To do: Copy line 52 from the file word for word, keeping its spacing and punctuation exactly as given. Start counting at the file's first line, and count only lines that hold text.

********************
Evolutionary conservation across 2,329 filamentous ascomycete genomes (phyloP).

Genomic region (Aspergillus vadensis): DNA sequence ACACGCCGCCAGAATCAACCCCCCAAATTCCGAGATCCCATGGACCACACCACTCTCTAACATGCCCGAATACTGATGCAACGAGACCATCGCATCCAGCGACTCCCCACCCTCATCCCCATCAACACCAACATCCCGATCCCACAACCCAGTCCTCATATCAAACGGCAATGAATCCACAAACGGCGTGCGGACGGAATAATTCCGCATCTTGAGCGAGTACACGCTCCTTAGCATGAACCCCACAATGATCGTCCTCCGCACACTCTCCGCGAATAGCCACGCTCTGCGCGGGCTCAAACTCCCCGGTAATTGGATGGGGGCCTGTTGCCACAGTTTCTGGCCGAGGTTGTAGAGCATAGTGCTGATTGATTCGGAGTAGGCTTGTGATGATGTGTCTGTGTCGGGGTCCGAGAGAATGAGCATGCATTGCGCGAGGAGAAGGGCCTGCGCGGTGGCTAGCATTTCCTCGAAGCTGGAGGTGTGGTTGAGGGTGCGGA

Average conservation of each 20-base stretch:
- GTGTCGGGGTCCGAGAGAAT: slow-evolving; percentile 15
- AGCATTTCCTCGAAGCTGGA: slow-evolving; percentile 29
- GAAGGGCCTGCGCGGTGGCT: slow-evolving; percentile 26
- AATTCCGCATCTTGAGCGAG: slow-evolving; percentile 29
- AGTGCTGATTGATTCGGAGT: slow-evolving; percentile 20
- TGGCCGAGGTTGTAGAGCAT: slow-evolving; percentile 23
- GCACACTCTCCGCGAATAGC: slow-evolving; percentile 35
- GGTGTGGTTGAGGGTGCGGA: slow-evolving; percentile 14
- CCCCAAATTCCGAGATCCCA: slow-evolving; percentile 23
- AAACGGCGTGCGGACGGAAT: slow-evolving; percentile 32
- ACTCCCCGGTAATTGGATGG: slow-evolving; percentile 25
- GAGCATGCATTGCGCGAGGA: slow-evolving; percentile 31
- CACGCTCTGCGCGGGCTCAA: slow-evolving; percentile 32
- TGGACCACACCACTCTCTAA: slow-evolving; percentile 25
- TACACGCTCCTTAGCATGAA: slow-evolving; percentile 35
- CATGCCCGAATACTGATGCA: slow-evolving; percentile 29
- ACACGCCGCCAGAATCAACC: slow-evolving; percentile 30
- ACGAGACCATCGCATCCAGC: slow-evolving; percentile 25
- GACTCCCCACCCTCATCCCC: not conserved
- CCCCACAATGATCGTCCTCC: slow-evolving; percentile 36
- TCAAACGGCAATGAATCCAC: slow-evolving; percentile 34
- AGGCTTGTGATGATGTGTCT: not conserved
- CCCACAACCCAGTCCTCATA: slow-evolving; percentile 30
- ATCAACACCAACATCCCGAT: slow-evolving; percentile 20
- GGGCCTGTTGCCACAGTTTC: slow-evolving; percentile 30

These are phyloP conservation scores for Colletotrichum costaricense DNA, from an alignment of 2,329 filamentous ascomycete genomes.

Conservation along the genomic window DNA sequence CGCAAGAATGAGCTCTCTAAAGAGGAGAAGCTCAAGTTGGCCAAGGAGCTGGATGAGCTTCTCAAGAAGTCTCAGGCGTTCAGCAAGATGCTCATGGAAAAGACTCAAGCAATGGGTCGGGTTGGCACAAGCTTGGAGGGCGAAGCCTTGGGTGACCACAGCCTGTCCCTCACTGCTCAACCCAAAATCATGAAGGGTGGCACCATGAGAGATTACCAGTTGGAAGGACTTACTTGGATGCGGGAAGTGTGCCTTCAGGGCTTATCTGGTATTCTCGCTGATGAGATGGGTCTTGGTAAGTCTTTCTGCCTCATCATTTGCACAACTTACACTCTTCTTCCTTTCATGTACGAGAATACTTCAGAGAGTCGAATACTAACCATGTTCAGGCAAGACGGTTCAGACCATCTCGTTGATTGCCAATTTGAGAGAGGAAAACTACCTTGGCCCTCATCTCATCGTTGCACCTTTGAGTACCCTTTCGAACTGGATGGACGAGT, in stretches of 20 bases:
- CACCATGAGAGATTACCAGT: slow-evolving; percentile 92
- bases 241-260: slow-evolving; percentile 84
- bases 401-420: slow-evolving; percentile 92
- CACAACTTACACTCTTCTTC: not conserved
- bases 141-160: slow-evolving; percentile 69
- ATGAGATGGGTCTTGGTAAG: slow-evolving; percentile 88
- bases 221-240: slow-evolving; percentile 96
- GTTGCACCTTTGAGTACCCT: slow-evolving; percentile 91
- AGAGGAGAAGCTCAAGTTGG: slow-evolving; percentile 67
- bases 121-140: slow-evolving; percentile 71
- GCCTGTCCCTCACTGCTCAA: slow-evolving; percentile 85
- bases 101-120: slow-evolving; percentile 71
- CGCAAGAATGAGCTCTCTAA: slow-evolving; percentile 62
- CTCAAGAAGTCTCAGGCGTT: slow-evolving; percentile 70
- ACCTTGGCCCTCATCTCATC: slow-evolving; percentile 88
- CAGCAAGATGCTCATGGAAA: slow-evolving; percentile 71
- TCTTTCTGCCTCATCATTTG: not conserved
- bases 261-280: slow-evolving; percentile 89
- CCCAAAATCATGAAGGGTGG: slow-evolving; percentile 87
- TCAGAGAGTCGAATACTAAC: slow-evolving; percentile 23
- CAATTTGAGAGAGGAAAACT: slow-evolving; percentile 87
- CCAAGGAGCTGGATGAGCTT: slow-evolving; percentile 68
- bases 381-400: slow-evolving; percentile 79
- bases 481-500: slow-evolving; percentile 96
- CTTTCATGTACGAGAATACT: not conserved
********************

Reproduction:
- CCAAGGAGCTGGATGAGCTT: slow-evolving; percentile 68